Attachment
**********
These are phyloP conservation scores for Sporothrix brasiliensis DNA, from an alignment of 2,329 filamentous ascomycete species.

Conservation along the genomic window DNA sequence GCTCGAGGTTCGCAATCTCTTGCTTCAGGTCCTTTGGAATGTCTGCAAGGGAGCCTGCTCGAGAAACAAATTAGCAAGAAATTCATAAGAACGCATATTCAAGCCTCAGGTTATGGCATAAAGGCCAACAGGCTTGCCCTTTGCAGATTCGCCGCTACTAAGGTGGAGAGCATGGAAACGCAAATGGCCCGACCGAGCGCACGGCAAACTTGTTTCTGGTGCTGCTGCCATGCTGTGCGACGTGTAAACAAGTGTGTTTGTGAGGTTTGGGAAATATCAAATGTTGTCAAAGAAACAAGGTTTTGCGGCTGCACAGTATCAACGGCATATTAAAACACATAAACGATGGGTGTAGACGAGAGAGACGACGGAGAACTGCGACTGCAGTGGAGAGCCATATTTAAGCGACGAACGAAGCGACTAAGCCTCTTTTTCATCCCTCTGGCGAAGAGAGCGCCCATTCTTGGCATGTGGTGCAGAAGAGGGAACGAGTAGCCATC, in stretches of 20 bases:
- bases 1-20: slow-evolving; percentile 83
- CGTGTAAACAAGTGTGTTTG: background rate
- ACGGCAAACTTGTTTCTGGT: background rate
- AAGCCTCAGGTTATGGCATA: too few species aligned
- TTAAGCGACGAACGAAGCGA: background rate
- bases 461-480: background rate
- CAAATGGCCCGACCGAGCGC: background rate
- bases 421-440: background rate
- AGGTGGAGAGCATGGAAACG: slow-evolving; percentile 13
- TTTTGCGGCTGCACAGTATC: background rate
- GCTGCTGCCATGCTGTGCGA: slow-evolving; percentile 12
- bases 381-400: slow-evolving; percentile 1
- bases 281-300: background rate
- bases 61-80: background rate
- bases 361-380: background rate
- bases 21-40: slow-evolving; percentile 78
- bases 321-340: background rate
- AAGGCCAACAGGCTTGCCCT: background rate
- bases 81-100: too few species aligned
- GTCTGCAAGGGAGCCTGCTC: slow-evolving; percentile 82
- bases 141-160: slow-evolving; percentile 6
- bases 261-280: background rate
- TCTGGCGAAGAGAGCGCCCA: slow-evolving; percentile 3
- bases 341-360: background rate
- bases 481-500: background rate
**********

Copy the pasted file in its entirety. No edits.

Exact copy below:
These are phyloP conservation scores for Sporothrix brasiliensis DNA, from an alignment of 2,329 filamentous ascomycete species.

Conservation along the genomic window DNA sequence GCTCGAGGTTCGCAATCTCTTGCTTCAGGTCCTTTGGAATGTCTGCAAGGGAGCCTGCTCGAGAAACAAATTAGCAAGAAATTCATAAGAACGCATATTCAAGCCTCAGGTTATGGCATAAAGGCCAACAGGCTTGCCCTTTGCAGATTCGCCGCTACTAAGGTGGAGAGCATGGAAACGCAAATGGCCCGACCGAGCGCACGGCAAACTTGTTTCTGGTGCTGCTGCCATGCTGTGCGACGTGTAAACAAGTGTGTTTGTGAGGTTTGGGAAATATCAAATGTTGTCAAAGAAACAAGGTTTTGCGGCTGCACAGTATCAACGGCATATTAAAACACATAAACGATGGGTGTAGACGAGAGAGACGACGGAGAACTGCGACTGCAGTGGAGAGCCATATTTAAGCGACGAACGAAGCGACTAAGCCTCTTTTTCATCCCTCTGGCGAAGAGAGCGCCCATTCTTGGCATGTGGTGCAGAAGAGGGAACGAGTAGCCATC, in stretches of 20 bases:
- bases 1-20: slow-evolving; percentile 83
- CGTGTAAACAAGTGTGTTTG: background rate
- ACGGCAAACTTGTTTCTGGT: background rate
- AAGCCTCAGGTTATGGCATA: too few species aligned
- TTAAGCGACGAACGAAGCGA: background rate
- bases 461-480: background rate
- CAAATGGCCCGACCGAGCGC: background rate
- bases 421-440: background rate
- AGGTGGAGAGCATGGAAACG: slow-evolving; percentile 13
- TTTTGCGGCTGCACAGTATC: background rate
- GCTGCTGCCATGCTGTGCGA: slow-evolving; percentile 12
- bases 381-400: slow-evolving; percentile 1
- bases 281-300: background rate
- bases 61-80: background rate
- bases 361-380: background rate
- bases 21-40: slow-evolving; percentile 78
- bases 321-340: background rate
- AAGGCCAACAGGCTTGCCCT: background rate
- bases 81-100: too few species aligned
- GTCTGCAAGGGAGCCTGCTC: slow-evolving; percentile 82
- bases 141-160: slow-evolving; percentile 6
- bases 261-280: background rate
- TCTGGCGAAGAGAGCGCCCA: slow-evolving; percentile 3
- bases 341-360: background rate
- bases 481-500: background rate